Some recent news headlines about the tea party and trade:
Tea party Republicans insist they’re in favor of free trade. They just don’t want to place a key trade negotiating power in President Barack Obama’s hands.
The deep suspicion of giving the president authority to fast-track trade pacts through Congress without amendments — which Republicans have traditionally supported — is just the latest rift between the Big Business-aligned mainstream GOP and the party’s more populist tea party wing, which dislikes the legislative mechanisms that make trade deals work and is loath to hand Obama another victory.
GOP Reps. Michele Bachmann of Minnesota and Walter Jones of North Carolina released a letter signed by 22 House Republicans on Tuesday condemning fast-track authority as a measure that allows Obama to “unilaterally write legislation making the pacts’ terms U.S. federal law.”
So does this mean the tea party will try to "shut down" the big trade negotiations going on right now?
One of the things the Cato trade people have done over the years is track the trade votes of all members of Congress, and categorize them as "free traders", "internationalists," "isolationists," or "interventionists." My Cato colleague Bill Watson looked at the votes of the Republicans involved, and he has doubts about the media narrative:
No one is surprised that 151 liberal Democrats in the House don’t support granting the president fast track authority to negotiate trade agreements. But two groups of Republicans have now signed letters to the President this week joining those Democrats in their opposition. The news media have reported the story as evidence that the tea party opposes President Obama’s trade agenda.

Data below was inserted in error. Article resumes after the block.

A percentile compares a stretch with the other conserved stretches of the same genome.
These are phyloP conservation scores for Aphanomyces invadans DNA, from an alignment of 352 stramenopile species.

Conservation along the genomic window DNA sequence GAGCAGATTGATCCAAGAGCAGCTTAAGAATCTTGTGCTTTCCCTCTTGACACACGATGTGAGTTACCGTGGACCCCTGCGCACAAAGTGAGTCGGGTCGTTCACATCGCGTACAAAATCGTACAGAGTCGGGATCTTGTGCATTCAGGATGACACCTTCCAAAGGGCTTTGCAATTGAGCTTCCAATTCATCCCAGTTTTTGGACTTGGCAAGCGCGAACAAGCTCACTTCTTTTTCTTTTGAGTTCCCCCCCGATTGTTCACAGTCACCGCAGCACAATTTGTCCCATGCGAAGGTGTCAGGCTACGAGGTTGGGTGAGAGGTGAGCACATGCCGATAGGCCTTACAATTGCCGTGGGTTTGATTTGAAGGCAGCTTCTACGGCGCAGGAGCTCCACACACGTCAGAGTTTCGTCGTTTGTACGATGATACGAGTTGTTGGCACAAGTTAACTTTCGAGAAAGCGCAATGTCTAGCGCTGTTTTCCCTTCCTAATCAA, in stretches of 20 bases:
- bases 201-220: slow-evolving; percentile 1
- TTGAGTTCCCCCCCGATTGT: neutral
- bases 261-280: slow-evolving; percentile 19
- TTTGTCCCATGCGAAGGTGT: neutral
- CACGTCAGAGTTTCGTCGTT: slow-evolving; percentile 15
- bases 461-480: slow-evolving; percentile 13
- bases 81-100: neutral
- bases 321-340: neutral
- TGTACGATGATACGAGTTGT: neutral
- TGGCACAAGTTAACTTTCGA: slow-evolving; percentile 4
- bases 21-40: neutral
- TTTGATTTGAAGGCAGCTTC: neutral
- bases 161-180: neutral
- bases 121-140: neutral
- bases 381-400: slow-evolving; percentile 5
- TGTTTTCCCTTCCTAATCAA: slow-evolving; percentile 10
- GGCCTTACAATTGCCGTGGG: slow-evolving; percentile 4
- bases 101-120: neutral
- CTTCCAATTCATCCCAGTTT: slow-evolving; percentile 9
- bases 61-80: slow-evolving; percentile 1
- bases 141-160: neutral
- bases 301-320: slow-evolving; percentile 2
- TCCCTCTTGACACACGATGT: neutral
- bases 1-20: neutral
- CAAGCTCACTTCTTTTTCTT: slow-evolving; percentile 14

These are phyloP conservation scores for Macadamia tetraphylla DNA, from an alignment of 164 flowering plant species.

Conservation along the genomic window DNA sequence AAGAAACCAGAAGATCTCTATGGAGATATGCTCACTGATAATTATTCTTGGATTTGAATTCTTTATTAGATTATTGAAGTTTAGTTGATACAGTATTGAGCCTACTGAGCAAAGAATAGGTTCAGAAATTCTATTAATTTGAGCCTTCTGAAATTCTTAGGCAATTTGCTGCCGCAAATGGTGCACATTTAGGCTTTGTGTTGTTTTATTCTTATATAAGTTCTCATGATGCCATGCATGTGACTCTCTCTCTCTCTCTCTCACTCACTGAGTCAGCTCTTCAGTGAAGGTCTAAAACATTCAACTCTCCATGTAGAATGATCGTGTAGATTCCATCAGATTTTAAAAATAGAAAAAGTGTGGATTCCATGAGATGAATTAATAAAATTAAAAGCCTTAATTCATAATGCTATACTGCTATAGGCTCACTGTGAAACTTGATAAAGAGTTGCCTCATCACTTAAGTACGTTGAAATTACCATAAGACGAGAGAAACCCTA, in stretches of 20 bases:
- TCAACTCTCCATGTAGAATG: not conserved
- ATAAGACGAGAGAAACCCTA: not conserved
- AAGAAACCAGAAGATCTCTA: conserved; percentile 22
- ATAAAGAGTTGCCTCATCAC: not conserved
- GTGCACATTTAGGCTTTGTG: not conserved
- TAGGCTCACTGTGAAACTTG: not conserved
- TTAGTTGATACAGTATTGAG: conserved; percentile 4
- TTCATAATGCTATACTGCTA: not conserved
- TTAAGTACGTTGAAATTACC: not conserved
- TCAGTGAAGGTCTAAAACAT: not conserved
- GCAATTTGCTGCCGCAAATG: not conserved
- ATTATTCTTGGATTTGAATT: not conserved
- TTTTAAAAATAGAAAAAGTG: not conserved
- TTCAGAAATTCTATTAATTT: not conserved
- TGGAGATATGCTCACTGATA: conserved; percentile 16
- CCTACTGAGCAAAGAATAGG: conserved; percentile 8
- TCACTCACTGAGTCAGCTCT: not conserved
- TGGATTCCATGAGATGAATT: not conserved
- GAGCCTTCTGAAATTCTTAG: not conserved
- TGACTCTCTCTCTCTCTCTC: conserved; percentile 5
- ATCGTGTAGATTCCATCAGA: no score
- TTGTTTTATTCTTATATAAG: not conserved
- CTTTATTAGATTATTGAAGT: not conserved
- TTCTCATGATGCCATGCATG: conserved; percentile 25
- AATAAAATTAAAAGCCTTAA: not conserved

The signatories of the letters are an odd combination of young, party-line Republicans and old-guard isolationists who oppose free trade. Neither group has anything to do with the tea party and both seem confused about how fast track works.
So why have 27 Republicans come out against fast track? Cato’s online trade votes database can help us answer the question.
About half the Republicans who signed the letters are old-guard isolationists who have opposed trade for decades. Indeed, if you were looking for a list of anti-trade Republicans, you need look no further than these signatories. Some of them have been in Congress for over 20 years voting consistently for higher tariffs. ...
Most of the other Republicans expressing opposition to fast track haven’t been in Congress very long and have voted in lock-step the Republican leadership on trade issues. They have voted in favor of lowering barriers but only in reciprocal trade agreements and they support corporate welfare subsidies like the Export–Import Bank. I don’t know why they’ve decided to take a stand against fast track, which Republicn leadership strongly favors. Perhaps they really think it’s unconstitutional or perhaps their motives are largely partisan. Significantly adding to the confusion is the fact that of the five freshman who have taken a position against fast track, four of those signed a letter in June emphasizing their support for the policy.
Oddly, there is little doubt that this second group of moderate Republicans will vote in favor of any free trade agreement submitted to Congress even if the President gets “unconstitutional” fast track authority. That’s not at all true of the Democrats who have voiced their opposition—they can be counted on to oppose trade agreements at every step of the way. Ultimately these Republicans seem to be quite confused about what they want and how they should go about getting it. I recommend that they stop listening to their party’s lingering protectionist minority about fast track, or anything else for that matter.